The annual celebration of venerable Scottish bard Robert Burns calls for haggis and whisky-induced delirium for the evening. However, for those of you who are not clued up on your Scotch, you may be at risk of spending the evening sipping on the supermarket equivalent of moonshine unless you know how to pick the right tipple.
With spirits as carefully collected and revered as Scotch whisky, it is very likely that you could end up spending over the odds for a single malt. If you are a collector then this is wise investment. However, if you're simply after something to toast Ol' Rabbie this evening, there are a great selection of whiskies that would go down well without breaking the bank.
IBTimes UK spoke to Anne Jones, wine, beer and spirits manager of Waitrose, to see what and how we should be drinking Scotch this evening.
"Whisky is an integral part of the Scottish identity and you can't really celebrate Burns Night without it." she told us "There is a huge diversity of styles of whisky available, from light and floral through to intense, peated and smoky."
Jones also explains that many people assume that different regions have different styles, and while that may appear to be true there is actually no scientific reason as to why one region's whiskies may taste different to another.
What differences can be found in the different distilleries of Scotland, though? There are a few popular regions that distil single-malt whiskies, and vary greatly in taste how do you know which one is the region for you?
Speyside whiskies are single-malt Scotch varieties, distilled in Strathspey which is the area around the River Spey in Badenoch and Strathspey, northeastern Scotland. "Stylistically, Speyside whiskies tend to be either more fruity or more floral," Jones told us.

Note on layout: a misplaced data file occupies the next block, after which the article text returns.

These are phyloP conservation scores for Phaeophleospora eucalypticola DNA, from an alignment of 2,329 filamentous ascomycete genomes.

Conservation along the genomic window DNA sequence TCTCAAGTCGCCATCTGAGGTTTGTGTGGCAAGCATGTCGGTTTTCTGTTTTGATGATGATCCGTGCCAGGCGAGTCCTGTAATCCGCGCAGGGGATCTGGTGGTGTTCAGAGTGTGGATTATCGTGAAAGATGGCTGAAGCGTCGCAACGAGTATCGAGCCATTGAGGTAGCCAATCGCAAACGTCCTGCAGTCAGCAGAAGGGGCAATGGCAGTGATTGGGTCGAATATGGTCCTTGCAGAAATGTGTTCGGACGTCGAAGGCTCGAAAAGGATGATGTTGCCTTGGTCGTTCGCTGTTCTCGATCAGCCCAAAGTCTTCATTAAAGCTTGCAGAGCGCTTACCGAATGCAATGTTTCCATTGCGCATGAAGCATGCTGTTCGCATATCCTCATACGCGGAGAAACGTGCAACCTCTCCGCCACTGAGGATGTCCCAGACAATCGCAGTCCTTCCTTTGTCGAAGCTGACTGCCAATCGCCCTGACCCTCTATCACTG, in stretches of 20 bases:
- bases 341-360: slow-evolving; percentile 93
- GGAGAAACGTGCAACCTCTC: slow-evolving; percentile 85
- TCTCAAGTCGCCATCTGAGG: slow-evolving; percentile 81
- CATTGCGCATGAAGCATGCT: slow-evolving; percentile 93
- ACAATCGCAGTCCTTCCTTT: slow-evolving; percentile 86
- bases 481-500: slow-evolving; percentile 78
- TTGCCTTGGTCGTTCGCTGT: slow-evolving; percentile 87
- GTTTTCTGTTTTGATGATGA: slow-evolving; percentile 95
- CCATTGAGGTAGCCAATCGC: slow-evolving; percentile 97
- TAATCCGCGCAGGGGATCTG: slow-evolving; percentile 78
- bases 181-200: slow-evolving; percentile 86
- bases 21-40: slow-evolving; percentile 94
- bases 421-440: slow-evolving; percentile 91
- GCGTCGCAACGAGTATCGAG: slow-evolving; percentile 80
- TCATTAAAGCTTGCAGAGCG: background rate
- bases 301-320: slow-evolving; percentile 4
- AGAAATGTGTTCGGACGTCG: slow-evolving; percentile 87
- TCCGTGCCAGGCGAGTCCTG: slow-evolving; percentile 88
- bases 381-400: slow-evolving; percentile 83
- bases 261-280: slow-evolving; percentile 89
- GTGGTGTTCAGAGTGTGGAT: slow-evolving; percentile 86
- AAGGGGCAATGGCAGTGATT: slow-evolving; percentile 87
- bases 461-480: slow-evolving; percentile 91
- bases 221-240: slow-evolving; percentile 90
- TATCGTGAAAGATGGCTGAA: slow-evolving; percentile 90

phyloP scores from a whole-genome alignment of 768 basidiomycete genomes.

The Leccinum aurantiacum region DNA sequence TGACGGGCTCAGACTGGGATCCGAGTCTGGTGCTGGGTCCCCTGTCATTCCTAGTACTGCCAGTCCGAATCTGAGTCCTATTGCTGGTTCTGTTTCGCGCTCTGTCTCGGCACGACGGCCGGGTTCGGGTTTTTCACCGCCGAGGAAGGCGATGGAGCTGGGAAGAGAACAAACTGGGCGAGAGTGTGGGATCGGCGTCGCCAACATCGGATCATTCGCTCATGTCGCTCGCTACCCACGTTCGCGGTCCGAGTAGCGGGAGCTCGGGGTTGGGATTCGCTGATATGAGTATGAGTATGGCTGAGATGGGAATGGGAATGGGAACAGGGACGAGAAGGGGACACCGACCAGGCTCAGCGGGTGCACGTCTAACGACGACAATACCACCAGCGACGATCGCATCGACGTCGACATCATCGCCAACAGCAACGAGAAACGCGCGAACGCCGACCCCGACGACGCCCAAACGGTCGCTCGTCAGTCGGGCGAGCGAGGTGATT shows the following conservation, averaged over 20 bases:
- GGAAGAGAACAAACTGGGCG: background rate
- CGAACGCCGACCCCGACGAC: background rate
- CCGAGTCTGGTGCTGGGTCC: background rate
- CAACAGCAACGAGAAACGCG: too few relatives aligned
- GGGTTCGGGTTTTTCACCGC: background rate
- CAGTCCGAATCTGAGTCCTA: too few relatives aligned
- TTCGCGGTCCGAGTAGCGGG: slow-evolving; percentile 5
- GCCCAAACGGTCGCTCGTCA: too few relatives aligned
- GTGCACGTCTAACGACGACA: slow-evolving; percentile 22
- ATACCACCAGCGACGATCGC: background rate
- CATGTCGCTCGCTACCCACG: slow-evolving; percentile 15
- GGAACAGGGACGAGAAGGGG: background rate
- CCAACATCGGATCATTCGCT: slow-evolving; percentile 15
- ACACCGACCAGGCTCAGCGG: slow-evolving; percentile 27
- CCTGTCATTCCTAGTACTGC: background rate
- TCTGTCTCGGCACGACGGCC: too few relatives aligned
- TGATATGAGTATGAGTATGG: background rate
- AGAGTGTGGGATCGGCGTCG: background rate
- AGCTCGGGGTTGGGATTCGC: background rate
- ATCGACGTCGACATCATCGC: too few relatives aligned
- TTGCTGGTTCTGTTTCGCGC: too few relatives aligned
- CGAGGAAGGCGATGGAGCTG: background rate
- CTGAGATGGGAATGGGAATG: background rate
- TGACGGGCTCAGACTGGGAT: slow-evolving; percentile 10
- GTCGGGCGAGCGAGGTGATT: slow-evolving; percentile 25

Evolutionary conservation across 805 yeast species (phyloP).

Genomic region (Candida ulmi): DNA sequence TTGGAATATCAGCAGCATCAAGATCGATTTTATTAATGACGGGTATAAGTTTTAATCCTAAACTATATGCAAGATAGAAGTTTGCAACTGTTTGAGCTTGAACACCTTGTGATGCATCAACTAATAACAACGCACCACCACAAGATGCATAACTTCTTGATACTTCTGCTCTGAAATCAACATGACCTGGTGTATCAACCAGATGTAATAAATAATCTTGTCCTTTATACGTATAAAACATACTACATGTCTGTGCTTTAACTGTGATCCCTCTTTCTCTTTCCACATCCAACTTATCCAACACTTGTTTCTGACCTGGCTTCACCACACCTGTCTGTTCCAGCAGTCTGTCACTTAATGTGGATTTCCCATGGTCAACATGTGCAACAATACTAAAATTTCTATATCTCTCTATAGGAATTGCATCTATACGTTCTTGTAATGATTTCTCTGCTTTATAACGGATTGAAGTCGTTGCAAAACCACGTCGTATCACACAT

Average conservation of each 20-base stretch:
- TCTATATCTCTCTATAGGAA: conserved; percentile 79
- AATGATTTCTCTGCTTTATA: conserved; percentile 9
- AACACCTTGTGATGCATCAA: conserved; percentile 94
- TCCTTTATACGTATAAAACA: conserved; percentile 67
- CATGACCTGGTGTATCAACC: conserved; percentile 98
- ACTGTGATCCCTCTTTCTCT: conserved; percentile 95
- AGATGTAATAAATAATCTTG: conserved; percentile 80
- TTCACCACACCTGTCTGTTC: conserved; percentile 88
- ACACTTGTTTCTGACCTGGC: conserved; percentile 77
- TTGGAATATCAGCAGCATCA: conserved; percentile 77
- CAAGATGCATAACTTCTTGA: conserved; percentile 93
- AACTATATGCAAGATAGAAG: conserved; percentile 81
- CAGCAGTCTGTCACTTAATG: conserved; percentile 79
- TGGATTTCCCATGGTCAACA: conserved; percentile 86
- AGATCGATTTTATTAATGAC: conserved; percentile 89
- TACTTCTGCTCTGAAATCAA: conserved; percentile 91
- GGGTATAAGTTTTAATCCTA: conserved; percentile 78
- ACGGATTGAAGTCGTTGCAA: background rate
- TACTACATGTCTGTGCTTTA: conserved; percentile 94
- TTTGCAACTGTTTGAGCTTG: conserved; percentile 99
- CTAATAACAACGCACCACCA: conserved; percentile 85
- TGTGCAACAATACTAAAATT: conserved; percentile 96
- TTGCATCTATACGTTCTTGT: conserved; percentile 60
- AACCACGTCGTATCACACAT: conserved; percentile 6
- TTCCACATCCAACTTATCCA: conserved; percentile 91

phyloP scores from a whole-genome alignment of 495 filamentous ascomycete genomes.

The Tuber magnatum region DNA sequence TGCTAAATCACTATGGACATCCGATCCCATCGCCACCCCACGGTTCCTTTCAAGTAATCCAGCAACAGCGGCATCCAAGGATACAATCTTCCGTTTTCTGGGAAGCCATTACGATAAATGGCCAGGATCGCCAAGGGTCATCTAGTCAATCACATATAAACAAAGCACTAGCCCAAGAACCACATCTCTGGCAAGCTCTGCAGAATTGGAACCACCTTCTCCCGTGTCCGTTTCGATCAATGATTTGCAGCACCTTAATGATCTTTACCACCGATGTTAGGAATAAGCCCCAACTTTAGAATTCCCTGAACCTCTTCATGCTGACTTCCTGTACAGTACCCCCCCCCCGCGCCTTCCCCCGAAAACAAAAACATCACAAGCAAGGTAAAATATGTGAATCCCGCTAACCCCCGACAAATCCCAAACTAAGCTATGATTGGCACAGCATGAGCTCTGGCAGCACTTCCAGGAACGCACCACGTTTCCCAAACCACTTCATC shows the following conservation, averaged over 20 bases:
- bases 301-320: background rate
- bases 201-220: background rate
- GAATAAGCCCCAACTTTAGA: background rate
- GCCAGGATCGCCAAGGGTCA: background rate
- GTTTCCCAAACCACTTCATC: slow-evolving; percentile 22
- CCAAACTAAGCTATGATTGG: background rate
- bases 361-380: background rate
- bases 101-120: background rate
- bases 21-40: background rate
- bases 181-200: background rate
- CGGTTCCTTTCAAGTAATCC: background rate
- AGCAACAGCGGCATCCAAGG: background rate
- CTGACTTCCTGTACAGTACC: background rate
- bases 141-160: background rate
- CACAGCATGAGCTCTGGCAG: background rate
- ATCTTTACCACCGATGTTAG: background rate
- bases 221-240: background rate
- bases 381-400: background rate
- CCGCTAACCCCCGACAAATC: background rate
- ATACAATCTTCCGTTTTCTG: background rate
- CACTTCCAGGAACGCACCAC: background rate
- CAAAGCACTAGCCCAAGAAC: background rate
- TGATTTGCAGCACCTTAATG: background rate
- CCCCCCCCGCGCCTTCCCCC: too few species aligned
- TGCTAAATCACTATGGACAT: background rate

If that isn't you, maybe you want to head to Islay which is one of the southernmost of the Inner Hebridean Islands located off the west coast of Scotland and home to a number of protected distilleries. The single malts from this area vary greatly from Speyside, and as Anna notes, "Two of the most famous distilleries on Islay use peated malt and have a renowned smoky character."
Smoky is certainly one of the key flavour notes on these whiskies, so if you like smoky barbeque notes and rich flavours, you should certainly try Laphroig, Lagavulin, and Ardbeg from this area, as well as Jura from the Caol Ila Distillery in Islay.
Another popular variety is Talisker from the Isle of Skye. "Talisker is on the windswept coastline, and its new 'Storm' label is reminiscent of the salty sea that buffets the distillery" Jones said. This whisky is not as light as Glenfiddich, but has a rich sweetness that balances the light smoky notes. For something a bit special you can invest in the Talisker 25-Year-Old, which has a far richer and fruitier flavour with a much smokier after taste.
The next question is, how should we drink our whisky? Jones reassures us that there is no right or wrong answer, although we would warn against drinking straight from the bottle. For some, it is customary to add a dash of water or perhaps a cube or two of ice – however, this may not always be good for some whiskies or may not suit everyone's personal tastes.
"Unless you have bought cask-strength whisky," Jones tells us, "it may already have been cut with water, so you want to be careful about adding too much if you want to get the most out of the aromas. Water will react with the molecules and release some of the more delicate flavours."
"If you do have a cask-strength whisky, adding water will certainly change the flavour profile and make it less strong. I'd always try neat, then add a drop to see what it does, and then gradually add a little bit more until it's perfect for the experience I'm looking for!"